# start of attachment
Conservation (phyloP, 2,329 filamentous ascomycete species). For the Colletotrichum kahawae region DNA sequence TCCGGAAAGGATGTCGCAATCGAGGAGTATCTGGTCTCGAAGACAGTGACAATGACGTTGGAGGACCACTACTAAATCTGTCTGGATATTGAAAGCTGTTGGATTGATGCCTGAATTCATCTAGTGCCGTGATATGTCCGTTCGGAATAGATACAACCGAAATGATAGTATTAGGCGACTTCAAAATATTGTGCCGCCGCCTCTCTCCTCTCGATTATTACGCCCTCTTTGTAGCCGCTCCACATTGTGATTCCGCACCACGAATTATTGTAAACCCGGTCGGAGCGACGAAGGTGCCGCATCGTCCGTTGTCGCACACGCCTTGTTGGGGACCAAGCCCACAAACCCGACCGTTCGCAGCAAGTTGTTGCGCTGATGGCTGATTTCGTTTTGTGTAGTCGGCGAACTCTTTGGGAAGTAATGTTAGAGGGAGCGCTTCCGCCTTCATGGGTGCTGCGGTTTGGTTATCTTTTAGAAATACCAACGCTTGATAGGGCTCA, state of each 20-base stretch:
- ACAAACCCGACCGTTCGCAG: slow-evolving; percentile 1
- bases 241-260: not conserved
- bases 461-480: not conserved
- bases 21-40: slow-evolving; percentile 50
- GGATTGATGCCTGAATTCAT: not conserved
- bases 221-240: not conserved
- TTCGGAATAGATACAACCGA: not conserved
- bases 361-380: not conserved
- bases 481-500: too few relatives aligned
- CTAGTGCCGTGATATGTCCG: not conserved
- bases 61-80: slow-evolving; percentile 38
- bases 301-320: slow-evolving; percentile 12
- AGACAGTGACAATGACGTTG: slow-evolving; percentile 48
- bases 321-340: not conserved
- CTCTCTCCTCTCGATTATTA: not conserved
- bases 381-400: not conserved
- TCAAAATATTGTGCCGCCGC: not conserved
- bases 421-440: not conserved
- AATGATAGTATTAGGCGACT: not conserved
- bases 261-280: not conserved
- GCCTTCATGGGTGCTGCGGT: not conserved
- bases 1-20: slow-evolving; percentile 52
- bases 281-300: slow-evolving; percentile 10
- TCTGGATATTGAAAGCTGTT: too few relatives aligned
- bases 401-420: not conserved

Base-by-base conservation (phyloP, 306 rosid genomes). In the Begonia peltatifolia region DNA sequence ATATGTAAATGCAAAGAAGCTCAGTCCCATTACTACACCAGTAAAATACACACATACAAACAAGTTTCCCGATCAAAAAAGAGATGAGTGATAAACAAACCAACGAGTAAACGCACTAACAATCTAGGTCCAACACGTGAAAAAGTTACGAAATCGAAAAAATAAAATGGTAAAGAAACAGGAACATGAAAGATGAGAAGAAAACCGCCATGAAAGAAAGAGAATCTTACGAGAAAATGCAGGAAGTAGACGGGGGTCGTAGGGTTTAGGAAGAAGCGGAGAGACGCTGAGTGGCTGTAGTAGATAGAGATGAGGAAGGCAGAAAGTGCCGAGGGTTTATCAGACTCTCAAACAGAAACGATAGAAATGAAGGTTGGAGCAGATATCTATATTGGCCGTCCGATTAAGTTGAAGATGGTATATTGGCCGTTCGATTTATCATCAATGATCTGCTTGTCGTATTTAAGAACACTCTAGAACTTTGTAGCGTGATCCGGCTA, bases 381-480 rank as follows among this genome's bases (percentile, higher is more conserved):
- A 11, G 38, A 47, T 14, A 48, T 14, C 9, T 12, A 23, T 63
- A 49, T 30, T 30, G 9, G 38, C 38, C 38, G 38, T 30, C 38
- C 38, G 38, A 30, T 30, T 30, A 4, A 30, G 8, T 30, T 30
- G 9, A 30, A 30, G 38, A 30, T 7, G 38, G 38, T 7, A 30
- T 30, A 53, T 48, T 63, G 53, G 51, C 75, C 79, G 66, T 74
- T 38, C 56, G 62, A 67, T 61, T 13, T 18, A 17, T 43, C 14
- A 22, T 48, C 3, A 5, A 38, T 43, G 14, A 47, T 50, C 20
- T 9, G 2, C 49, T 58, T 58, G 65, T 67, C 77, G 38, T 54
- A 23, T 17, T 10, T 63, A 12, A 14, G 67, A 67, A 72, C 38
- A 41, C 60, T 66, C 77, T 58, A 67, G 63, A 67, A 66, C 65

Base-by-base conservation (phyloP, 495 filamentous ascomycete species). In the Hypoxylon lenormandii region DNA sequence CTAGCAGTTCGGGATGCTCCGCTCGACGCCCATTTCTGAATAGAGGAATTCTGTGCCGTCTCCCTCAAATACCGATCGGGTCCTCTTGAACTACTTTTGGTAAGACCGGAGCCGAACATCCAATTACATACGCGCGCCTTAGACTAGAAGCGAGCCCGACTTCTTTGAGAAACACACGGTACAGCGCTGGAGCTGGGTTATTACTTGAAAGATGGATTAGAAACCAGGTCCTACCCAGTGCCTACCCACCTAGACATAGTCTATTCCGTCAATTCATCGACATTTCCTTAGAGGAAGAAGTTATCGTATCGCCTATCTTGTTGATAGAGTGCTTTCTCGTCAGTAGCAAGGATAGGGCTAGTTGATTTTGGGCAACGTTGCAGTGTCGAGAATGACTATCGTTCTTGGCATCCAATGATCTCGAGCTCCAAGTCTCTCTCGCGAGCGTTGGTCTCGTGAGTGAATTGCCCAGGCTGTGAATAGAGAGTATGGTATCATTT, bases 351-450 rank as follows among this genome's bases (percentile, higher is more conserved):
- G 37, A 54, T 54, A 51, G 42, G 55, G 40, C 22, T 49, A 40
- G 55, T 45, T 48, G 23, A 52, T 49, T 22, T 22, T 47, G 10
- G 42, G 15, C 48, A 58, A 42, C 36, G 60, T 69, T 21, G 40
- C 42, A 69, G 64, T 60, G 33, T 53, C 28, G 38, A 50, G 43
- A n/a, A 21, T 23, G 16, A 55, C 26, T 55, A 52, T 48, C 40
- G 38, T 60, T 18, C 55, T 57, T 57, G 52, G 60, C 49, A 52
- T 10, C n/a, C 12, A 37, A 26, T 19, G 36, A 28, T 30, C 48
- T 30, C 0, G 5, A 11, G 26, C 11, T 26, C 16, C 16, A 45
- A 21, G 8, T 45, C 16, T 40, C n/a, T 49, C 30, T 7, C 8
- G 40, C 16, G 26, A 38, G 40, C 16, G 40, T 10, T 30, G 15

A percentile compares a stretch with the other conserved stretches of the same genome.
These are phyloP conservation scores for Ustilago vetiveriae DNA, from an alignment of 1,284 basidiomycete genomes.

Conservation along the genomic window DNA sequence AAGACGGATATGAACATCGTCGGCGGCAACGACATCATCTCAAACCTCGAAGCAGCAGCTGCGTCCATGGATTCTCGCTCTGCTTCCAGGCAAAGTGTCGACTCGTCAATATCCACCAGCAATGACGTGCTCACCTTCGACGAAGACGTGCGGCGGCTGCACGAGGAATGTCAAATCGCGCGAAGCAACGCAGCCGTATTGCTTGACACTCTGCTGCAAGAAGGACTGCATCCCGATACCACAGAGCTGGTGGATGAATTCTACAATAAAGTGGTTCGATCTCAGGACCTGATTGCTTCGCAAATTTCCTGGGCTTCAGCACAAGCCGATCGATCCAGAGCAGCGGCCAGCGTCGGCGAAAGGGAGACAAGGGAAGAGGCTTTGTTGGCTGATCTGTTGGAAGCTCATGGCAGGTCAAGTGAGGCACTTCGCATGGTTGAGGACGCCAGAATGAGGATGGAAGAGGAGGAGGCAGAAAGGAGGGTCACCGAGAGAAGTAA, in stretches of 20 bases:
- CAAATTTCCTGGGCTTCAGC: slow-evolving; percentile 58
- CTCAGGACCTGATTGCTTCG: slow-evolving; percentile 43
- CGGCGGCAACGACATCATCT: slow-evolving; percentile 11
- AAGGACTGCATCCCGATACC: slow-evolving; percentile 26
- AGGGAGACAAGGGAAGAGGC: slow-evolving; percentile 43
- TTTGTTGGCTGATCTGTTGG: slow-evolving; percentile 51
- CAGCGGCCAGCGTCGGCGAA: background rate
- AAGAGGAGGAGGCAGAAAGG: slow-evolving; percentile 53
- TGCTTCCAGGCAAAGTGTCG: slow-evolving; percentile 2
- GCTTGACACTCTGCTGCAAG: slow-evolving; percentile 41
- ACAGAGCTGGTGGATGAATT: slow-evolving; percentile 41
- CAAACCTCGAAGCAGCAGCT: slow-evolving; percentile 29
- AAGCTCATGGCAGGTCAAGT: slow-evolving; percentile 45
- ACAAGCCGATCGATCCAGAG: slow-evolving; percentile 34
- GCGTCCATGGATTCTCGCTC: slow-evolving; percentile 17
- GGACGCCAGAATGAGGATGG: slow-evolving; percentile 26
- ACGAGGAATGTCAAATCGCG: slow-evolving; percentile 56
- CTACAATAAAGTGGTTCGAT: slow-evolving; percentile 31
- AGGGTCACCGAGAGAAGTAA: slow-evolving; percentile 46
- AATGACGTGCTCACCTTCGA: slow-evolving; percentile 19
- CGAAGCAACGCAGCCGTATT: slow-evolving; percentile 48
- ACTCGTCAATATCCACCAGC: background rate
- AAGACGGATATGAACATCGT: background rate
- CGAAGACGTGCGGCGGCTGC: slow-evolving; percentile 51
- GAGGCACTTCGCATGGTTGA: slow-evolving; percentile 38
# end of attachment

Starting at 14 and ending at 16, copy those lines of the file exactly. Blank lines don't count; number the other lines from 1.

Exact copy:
- AGACAGTGACAATGACGTTG: slow-evolving; percentile 48
- bases 321-340: not conserved
- CTCTCTCCTCTCGATTATTA: not conserved